The City of Detroit will be awarded up to $4,000,000 to produce approximately 200 lead-safe homes, conduct community education and outreach, and perform blood lead testing of young children. The City has launched a city-wide comprehensive "Strategic Plan to Eliminate Childhood Lead Poisoning by 2010," through a partnership with Detroit lead advocacy organizations, community organizations and grassroots groups and various City departments including the Mayor's Office. Contact: Angela D. Bean, Manager (313) 224-1536.
The City of Lansing will be awarded $1,384,886 to create 120 lead-safe homes in Lansing. The City will partner with neighborhood organizations, private businesses, the Michigan State Housing Authority, and local government agencies to educate and reduce lead hazards in the Lansing Lead Safe target area. The City's Development Office will manage the project. Contact: Dorothy Boone (517) 483-4050.
The City of Manchester will be awarded $1,800,000 to produce 240 lead-safe homes in at-risk areas in Manchester. The program will focus on low-income families with young children, especially minority and refugee families. The City will partner with the New Hampshire State Health Department, Dartmouth College, several non-profit organizations, and financial institutions. The project will be managed by the City's Planning Department. Contact: Todd Fleming (603) 624-6450.
The City of Albany will be awarded up to $3,000,000 to create approximately 195 lead-safe homes. This program will include the Albany Community Development Agency Environmental Services and incorporate funds from City Rehabilitation Programs. Contact: Joseph Montana, Director, (518) 434-5265.
The City of Buffalo will be awarded $1,112,880 to produce 90 lead-safe homes. Buffalo will conduct 125 lead inspections and risk assessments and other eligible activities to support the lead program. The Office of Strategic Planning will manage the project. Contact: Carla A. Kosmerl (716) 851-5654.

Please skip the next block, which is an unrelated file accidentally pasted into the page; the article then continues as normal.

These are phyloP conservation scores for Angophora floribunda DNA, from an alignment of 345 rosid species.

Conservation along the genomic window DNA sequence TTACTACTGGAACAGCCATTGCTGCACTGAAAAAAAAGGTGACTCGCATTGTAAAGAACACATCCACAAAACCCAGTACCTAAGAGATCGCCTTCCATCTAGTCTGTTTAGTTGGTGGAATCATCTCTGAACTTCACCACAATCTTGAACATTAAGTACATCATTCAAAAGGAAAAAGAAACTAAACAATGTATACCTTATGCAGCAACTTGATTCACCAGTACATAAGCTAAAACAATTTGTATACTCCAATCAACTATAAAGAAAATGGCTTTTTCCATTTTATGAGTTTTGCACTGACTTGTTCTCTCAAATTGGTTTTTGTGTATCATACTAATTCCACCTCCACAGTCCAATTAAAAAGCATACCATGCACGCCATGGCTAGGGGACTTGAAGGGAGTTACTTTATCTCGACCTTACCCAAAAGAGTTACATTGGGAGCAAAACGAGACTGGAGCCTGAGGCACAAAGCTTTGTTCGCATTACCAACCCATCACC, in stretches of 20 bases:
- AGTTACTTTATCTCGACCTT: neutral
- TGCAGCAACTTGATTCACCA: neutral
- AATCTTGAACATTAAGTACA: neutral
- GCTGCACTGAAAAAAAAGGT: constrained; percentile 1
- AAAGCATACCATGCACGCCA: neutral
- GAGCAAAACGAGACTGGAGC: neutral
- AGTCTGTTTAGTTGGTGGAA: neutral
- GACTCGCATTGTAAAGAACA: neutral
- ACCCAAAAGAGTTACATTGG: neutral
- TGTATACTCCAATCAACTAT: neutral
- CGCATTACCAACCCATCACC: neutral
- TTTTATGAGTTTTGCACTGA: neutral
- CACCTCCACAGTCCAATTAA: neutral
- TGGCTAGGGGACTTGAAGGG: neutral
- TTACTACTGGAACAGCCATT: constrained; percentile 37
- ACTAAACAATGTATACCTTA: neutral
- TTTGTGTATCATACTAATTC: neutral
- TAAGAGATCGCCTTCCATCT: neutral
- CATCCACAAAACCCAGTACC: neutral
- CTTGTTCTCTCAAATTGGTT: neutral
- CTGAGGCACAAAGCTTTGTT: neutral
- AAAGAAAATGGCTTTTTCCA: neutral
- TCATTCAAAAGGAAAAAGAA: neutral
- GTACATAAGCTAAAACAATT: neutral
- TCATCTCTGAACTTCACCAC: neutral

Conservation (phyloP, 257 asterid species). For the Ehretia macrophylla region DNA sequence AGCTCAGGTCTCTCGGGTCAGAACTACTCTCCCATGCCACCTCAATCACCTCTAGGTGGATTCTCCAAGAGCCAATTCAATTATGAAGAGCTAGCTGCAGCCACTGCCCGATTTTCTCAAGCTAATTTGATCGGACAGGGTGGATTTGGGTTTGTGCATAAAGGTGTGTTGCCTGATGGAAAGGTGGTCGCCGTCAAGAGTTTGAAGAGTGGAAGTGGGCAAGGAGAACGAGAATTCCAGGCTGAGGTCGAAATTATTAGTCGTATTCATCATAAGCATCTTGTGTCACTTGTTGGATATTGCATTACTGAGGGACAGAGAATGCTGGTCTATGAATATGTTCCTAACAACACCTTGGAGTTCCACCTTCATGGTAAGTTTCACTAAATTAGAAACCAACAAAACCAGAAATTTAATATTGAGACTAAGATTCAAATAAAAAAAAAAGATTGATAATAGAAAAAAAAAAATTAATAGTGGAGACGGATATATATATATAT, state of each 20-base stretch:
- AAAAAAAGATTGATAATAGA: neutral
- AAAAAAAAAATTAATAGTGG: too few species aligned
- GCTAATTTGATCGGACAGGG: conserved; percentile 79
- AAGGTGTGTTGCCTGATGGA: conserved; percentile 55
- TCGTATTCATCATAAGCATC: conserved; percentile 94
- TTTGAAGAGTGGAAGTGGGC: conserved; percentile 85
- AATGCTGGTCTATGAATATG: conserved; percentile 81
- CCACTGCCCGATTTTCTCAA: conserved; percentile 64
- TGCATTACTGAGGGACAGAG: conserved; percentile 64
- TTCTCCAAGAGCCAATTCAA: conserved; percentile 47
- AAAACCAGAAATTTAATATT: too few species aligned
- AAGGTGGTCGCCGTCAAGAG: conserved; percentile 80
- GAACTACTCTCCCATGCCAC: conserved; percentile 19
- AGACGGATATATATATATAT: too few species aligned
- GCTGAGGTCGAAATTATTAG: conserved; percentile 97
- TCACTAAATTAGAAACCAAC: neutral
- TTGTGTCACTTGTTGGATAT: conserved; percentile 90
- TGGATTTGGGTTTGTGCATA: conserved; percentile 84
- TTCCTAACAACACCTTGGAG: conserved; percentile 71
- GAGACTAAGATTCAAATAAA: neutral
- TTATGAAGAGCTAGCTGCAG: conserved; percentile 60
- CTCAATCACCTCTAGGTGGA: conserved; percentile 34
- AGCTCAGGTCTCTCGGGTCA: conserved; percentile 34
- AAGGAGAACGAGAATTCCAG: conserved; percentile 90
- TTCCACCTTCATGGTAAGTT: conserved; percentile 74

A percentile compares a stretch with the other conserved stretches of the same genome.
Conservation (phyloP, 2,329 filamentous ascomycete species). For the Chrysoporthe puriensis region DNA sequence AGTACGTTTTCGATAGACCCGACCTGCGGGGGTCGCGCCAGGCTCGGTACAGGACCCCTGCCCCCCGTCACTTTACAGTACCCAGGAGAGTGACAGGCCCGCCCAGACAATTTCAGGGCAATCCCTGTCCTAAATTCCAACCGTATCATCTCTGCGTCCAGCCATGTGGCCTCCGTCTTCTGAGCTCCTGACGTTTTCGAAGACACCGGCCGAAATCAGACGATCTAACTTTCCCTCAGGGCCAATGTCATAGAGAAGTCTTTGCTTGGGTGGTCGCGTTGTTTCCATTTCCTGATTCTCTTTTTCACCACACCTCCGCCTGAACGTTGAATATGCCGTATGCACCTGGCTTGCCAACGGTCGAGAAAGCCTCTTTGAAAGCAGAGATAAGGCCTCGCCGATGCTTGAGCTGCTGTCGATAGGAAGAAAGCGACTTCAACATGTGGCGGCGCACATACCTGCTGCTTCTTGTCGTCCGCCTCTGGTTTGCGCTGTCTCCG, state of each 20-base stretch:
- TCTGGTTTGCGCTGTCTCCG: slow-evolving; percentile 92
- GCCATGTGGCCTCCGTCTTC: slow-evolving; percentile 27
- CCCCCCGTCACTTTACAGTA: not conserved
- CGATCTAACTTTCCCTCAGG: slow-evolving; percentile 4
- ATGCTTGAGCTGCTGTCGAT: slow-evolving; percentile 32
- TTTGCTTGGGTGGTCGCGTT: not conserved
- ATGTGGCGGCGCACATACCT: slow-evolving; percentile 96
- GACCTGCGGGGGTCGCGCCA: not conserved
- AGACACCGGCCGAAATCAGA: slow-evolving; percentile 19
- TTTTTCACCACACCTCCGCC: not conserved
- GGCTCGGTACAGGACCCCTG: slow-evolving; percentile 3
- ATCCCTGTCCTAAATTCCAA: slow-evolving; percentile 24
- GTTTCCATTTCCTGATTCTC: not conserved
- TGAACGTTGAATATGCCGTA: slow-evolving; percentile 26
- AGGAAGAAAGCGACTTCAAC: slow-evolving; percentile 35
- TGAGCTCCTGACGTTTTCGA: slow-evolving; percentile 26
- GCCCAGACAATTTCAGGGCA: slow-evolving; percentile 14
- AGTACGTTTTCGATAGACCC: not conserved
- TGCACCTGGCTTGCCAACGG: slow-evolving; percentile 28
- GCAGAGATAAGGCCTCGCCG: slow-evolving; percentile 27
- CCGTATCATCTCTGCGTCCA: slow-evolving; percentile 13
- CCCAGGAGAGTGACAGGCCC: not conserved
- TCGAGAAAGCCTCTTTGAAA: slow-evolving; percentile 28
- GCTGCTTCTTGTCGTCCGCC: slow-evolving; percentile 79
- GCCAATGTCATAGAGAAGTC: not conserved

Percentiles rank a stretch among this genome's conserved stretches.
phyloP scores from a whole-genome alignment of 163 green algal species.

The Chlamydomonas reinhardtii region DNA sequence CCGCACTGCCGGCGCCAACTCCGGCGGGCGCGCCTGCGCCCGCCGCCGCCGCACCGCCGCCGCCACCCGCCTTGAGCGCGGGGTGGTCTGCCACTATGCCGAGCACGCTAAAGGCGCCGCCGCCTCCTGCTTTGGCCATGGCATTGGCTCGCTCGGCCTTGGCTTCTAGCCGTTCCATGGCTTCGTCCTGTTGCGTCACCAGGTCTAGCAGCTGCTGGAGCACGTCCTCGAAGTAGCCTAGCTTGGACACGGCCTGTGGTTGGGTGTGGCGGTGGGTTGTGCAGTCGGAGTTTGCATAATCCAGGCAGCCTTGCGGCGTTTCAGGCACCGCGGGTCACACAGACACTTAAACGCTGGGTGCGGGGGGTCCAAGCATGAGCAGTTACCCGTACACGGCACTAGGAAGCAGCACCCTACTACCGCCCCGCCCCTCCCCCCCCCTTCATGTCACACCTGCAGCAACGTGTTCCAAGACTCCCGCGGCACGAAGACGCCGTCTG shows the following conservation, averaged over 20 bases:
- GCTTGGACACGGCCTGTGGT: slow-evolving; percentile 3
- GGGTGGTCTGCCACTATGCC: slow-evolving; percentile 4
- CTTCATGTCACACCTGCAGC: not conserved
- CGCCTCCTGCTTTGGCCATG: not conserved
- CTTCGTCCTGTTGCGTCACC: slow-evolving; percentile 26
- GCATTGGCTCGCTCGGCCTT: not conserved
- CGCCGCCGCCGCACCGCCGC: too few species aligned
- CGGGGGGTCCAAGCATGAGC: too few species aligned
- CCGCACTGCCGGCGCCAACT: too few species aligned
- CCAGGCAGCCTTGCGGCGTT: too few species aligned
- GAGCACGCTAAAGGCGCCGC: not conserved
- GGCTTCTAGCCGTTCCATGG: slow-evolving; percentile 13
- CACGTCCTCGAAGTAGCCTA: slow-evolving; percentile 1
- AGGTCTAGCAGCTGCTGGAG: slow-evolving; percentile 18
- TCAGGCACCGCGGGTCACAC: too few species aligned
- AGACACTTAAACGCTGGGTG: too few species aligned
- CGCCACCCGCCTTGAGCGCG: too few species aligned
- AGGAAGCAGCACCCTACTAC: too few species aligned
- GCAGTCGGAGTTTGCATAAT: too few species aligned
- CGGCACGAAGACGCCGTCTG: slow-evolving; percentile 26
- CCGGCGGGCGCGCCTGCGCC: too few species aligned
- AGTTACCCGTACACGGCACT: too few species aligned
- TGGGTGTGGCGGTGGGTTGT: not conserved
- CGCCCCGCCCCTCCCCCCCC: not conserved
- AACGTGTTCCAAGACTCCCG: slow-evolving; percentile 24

The City of Schenectady will be awarded $1,036,249 to produce 200 lead-safe homes, increase blood level testing, and perform onsite lead hazard inspections. The City is partnering with the local health department, community based organizations, private investors, and a home improvement organization. The Department of Planning and Community Development will manage the project. Contact: Susan Marie Lombardi (518) 399-8654.
The City of Woonsocket will be awarded $2,816,074 to create 225 lead-safe homes. Woonsocket will integrate resources through agreements with community and faith-based organizations to increase head hazard awareness and blood-lead testing for children. Contact: Joel Matthews (401) 767-9237.
The City of Austin will be awarded up to $3,761,662 for the production of approximately 132 lead-safe housing units over the next 3 years. The City of Austin will continue the program successfully initiated with a 2002 HUD Lead Hazard Control grant to its Neighborhood Housing and Community Development Department. Contact: Kelly Weiss, Assistant Community Development Officer (512) 974-3182.
Kenosha County will be awarded $3,996,928 to produce 400 lead-safe homes. The Kenosha County Human Services Department – Division of Health will serve as the primary agency for the “Kenosha/Racine Lead-Free Communities Partnership” project. Kenosha County will provide administrative and program oversight for the program. Contact: Frank Matteo, Director, Division of Health (262) 605-6730.
The City of Milwaukee will be awarded $3,900,000 to produce 1,775 lead-safe homes. The City's Health Department will manage the program and partner with several community-based organizations to maximize the number of children protected from lead poisoning and reduce the number of housing units at risk for lead hazards. Contact: Sara Mishefske (414) 286-5537.